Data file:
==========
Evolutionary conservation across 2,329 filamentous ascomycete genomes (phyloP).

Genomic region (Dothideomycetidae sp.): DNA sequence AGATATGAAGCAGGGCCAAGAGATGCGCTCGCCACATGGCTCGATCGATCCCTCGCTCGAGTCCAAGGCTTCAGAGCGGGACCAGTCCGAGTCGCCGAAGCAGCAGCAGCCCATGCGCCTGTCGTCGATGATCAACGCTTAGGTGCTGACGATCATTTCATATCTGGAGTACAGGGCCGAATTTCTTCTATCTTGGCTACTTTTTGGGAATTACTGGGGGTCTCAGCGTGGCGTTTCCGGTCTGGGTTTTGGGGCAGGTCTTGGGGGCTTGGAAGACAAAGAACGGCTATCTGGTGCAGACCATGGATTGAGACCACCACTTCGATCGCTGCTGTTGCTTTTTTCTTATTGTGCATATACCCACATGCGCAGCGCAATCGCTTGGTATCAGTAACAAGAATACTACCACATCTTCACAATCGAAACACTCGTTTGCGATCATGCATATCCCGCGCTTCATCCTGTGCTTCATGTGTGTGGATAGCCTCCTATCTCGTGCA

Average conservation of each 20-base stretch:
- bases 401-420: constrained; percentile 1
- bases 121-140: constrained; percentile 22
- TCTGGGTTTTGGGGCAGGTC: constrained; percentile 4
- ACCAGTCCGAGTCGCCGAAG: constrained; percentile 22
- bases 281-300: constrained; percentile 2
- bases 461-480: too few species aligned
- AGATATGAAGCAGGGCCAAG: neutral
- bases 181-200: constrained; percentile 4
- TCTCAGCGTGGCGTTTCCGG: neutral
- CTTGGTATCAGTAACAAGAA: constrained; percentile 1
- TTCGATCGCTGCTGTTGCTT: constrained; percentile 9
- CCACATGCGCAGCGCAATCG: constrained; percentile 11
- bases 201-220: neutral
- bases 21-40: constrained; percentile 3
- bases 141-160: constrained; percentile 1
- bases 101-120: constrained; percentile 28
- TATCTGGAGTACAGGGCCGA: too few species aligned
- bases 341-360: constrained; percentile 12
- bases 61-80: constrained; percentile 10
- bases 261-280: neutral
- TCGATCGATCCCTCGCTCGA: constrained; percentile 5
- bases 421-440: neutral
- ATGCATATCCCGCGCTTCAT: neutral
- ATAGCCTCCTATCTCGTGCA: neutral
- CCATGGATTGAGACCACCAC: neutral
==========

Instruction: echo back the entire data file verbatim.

Evolutionary conservation across 2,329 filamentous ascomycete genomes (phyloP).

Genomic region (Dothideomycetidae sp.): DNA sequence AGATATGAAGCAGGGCCAAGAGATGCGCTCGCCACATGGCTCGATCGATCCCTCGCTCGAGTCCAAGGCTTCAGAGCGGGACCAGTCCGAGTCGCCGAAGCAGCAGCAGCCCATGCGCCTGTCGTCGATGATCAACGCTTAGGTGCTGACGATCATTTCATATCTGGAGTACAGGGCCGAATTTCTTCTATCTTGGCTACTTTTTGGGAATTACTGGGGGTCTCAGCGTGGCGTTTCCGGTCTGGGTTTTGGGGCAGGTCTTGGGGGCTTGGAAGACAAAGAACGGCTATCTGGTGCAGACCATGGATTGAGACCACCACTTCGATCGCTGCTGTTGCTTTTTTCTTATTGTGCATATACCCACATGCGCAGCGCAATCGCTTGGTATCAGTAACAAGAATACTACCACATCTTCACAATCGAAACACTCGTTTGCGATCATGCATATCCCGCGCTTCATCCTGTGCTTCATGTGTGTGGATAGCCTCCTATCTCGTGCA

Average conservation of each 20-base stretch:
- bases 401-420: constrained; percentile 1
- bases 121-140: constrained; percentile 22
- TCTGGGTTTTGGGGCAGGTC: constrained; percentile 4
- ACCAGTCCGAGTCGCCGAAG: constrained; percentile 22
- bases 281-300: constrained; percentile 2
- bases 461-480: too few species aligned
- AGATATGAAGCAGGGCCAAG: neutral
- bases 181-200: constrained; percentile 4
- TCTCAGCGTGGCGTTTCCGG: neutral
- CTTGGTATCAGTAACAAGAA: constrained; percentile 1
- TTCGATCGCTGCTGTTGCTT: constrained; percentile 9
- CCACATGCGCAGCGCAATCG: constrained; percentile 11
- bases 201-220: neutral
- bases 21-40: constrained; percentile 3
- bases 141-160: constrained; percentile 1
- bases 101-120: constrained; percentile 28
- TATCTGGAGTACAGGGCCGA: too few species aligned
- bases 341-360: constrained; percentile 12
- bases 61-80: constrained; percentile 10
- bases 261-280: neutral
- TCGATCGATCCCTCGCTCGA: constrained; percentile 5
- bases 421-440: neutral
- ATGCATATCCCGCGCTTCAT: neutral
- ATAGCCTCCTATCTCGTGCA: neutral
- CCATGGATTGAGACCACCAC: neutral